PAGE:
Decision 2014: Shrinking the (East Baton Rouge Parish School) Board
Last night, the East Baton Rouge Parish School Board voted 6-5 to reduce its membership from 11 to 9 members.
Given the reduced size of the school board, what is the political impact of this redistricting plan ? First of all, two sets of incumbents (Republicans David Tatman/Jerry Arbour and Democrats Craig Freeman/Evelyn Ware-Jackson) were thrown into the same district, although with Craig Freeman’s not seeking re-election, the Tatman/Arbour matchup is the only incumbent on incumbent race. More specifically, here is the breakdown of the individual districts (the approved map is here):
District 1: Independent Mary Lynch
This is a generally Republican district that includes south BR neighborhoods along Goodwood and Harrell’s Ferry Road. While recent demographic changes have diluted the Republican strength here (this is a 30% black district with a 6% Asian/Hispanic population), a Republican, particularly with a less Democratic midterm electorate, would have a decent chance of winning here in November/December.
District 2: Democrat Vereta Lee
This is a heavily Democratic district, due to its 78% black voter registration, although there are some conservative pockets in the northeastern corner of the parish. Incidentally, this district is not contiguous because of the prior creation of the Zachary and Central school districts.
District 3: Democrat Kenyetta Nelson-Smith
This north Baton Rouge district has 96% black voter registration and includes neighborhoods between Plank Road and the Mississippi River roughly between the State Capitol and Southern University
District 4: Democrat Tarvald Smith
This 79% black district includes more blue collar neighborhoods between Florida Boulevard and Greenwell Springs Road, and is a safely Democratic district.
District 5: Democrats Craig Freeman and Evelyn Ware-Jackson
(UPDATED 7/26 AM) While technically there are two incumbents in this district, Craig Freeman decided not to seek re-election, leaving only Evelyn Ware-Jackson. While this is a black majority district, it is only 50-46% black by voter registration, and consists of neighborhoods along Florida Boulevard between downtown and Our Lady Of Mercy, with a substantial white minority consisting of more liberal neighborhoods near City Park, as well as the affluent (and solidly conservative) Bocage subdivision. While a Democrat is a near certainty to win, the 46% white minority (with a strong white liberal hue) means that a black candidate (or even a white liberal candidate) with a reform platform and/or appeal to white voters would be a winning combination.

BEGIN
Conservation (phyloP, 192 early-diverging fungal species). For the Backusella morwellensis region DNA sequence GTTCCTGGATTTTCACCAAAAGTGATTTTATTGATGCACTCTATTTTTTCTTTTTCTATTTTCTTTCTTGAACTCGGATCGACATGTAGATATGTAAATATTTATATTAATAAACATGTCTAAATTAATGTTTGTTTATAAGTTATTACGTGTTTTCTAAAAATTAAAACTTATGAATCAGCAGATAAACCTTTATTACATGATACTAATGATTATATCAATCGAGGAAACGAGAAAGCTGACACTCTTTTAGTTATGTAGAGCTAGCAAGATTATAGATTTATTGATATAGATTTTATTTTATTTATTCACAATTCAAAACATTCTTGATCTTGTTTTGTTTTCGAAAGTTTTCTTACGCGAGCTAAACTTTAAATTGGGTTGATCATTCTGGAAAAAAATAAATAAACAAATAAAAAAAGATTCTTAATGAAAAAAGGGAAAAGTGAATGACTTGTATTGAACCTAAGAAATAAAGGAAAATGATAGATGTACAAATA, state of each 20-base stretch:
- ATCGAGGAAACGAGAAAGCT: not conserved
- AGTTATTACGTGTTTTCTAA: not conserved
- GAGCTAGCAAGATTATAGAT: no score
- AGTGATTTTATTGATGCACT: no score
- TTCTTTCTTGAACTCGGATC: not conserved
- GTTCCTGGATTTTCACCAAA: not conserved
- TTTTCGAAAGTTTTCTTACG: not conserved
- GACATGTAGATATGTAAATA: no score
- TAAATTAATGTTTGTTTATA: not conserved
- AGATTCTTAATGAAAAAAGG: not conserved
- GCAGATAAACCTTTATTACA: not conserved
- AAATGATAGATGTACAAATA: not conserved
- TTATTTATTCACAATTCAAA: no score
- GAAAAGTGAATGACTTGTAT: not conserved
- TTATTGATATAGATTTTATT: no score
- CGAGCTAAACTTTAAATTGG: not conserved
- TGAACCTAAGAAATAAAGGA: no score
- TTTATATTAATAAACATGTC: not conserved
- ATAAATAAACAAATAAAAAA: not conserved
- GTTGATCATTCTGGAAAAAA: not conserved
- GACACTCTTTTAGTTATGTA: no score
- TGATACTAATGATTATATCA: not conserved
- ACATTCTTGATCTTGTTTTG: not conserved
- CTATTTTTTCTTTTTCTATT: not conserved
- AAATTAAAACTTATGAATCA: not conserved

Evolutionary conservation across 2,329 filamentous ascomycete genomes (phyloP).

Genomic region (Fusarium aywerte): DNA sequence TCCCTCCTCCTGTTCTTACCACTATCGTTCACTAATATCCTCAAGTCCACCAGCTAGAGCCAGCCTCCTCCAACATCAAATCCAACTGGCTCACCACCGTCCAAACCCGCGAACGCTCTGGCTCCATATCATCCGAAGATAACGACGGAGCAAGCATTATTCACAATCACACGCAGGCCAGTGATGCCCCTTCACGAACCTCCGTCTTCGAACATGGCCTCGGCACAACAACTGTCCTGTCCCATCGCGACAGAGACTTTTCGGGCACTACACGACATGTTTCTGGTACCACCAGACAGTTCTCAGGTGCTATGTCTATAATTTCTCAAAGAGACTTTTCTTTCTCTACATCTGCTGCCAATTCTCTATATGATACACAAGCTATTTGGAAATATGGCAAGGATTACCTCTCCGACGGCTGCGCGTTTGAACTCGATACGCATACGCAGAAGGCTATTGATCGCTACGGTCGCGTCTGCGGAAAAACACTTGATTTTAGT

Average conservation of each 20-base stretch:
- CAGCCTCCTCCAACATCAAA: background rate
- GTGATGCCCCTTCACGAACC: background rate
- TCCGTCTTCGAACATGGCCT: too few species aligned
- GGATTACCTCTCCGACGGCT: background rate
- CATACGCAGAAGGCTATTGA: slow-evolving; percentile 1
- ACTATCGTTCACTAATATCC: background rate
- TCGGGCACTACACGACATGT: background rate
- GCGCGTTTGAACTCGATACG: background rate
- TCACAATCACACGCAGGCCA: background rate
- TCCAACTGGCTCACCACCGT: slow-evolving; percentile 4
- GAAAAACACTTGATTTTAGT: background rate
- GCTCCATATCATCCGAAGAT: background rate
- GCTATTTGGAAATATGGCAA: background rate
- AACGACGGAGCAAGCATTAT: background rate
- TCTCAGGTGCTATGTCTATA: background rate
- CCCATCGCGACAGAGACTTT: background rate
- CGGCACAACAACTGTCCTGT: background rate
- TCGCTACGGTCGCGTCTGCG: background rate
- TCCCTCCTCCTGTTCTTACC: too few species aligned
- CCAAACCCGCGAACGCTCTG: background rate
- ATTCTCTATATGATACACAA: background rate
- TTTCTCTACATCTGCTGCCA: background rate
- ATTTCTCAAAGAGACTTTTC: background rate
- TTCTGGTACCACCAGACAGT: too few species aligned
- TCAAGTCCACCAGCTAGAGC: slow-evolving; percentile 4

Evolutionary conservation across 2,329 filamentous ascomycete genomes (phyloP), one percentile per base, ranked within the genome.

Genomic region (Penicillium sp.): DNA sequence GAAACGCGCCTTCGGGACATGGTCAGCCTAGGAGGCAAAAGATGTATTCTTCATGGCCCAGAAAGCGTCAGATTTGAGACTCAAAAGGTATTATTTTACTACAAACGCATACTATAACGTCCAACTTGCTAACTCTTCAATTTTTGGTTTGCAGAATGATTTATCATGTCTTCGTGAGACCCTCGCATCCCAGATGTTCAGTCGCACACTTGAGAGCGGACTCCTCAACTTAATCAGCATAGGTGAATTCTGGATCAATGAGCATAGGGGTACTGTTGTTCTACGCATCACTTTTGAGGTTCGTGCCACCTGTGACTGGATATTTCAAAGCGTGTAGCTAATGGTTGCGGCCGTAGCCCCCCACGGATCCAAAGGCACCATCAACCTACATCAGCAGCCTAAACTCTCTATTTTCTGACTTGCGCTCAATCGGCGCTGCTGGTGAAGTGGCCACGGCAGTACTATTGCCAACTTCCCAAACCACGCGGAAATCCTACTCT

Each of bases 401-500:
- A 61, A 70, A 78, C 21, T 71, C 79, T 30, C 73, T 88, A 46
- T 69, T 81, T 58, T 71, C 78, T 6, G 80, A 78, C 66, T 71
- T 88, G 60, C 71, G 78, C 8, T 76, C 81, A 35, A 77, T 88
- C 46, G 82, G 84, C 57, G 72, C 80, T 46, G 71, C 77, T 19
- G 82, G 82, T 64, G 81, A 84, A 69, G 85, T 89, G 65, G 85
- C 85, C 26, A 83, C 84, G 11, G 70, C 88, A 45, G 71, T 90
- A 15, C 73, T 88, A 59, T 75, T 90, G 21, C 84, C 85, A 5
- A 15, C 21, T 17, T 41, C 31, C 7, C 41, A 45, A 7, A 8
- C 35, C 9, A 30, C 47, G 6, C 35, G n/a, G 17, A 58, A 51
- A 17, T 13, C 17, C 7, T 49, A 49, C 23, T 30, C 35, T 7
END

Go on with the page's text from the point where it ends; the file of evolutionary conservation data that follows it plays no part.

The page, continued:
(UPDATED 7/26 AM) Incidentally, in this part of town, black turnout has historically been noticeably less than white turnout. When examining major statewide elections since 2004, there has NOT been a black voting majority on Election Day – even with Barack Obama on the ballot in 2008 and 2012. So effectively, this is a white district from a voting strength perspective, and this electoral reality means this is not a seat where a black candidate can be assured of victory.
District 6: Republican Jill Dyason
This securely Republican district is anchored in the southeastern corner of the parish and includes the conservative precincts of Hickory Ridge, Shenandoah, White Oak Landing, and Azalea Lakes. However, this part of town is also the epicenter for a movement to create a separate (Saint George) school district, and this creates inherent conflict for anyone representing this area on the East Baton Rouge Parish School Board.
District 7: Republican Barbara Freiberg
This is a white majority district (with 16% black voter registration) that includes LSU and nearby neighborhoods along Perkins and Highland Road. However, the political hue of this district is more moderate, and Republicans perceived as being too conservative for this district do not carry this district.
District 8: Republican Connie Bernard
This district contains newer neighborhoods along Highland and Perkins Roads, as well as the rapidly growing area off the Bluebonnet Extension. This district also contains the black neighborhoods of Gardere, Mayfair, and Barkley Place. The political complexion of this district, with its 25% black voter registration and politically moderate neighborhoods closer to LSU, is actually quite similar to District 7: Republican leaning, but conservative Republicans do not get a majority here.
District 9: Republicans David Tatman and Jerry Arbour
This is a Republican district consisting of a mixture of older and newer neighborhoods on either side of Jefferson Highway and South Sherwood Forest Boulevard. While this is a Republican district, demographic changes along South Sherwood Forest Boulevard mean this district has a 21% black voter registration. In political terms, this means that Republicans can generally win here, but their margins are not as once sided as they are in southeast BR or in Central.
Last night’s redistricting has resulted in a board with four black majority and five white majority seats. At this point, the major question about the plan is whether threatened litigation from the NAACP would prevent this plan from being implemented for the fall elections (qualifying for these races is in less than a month).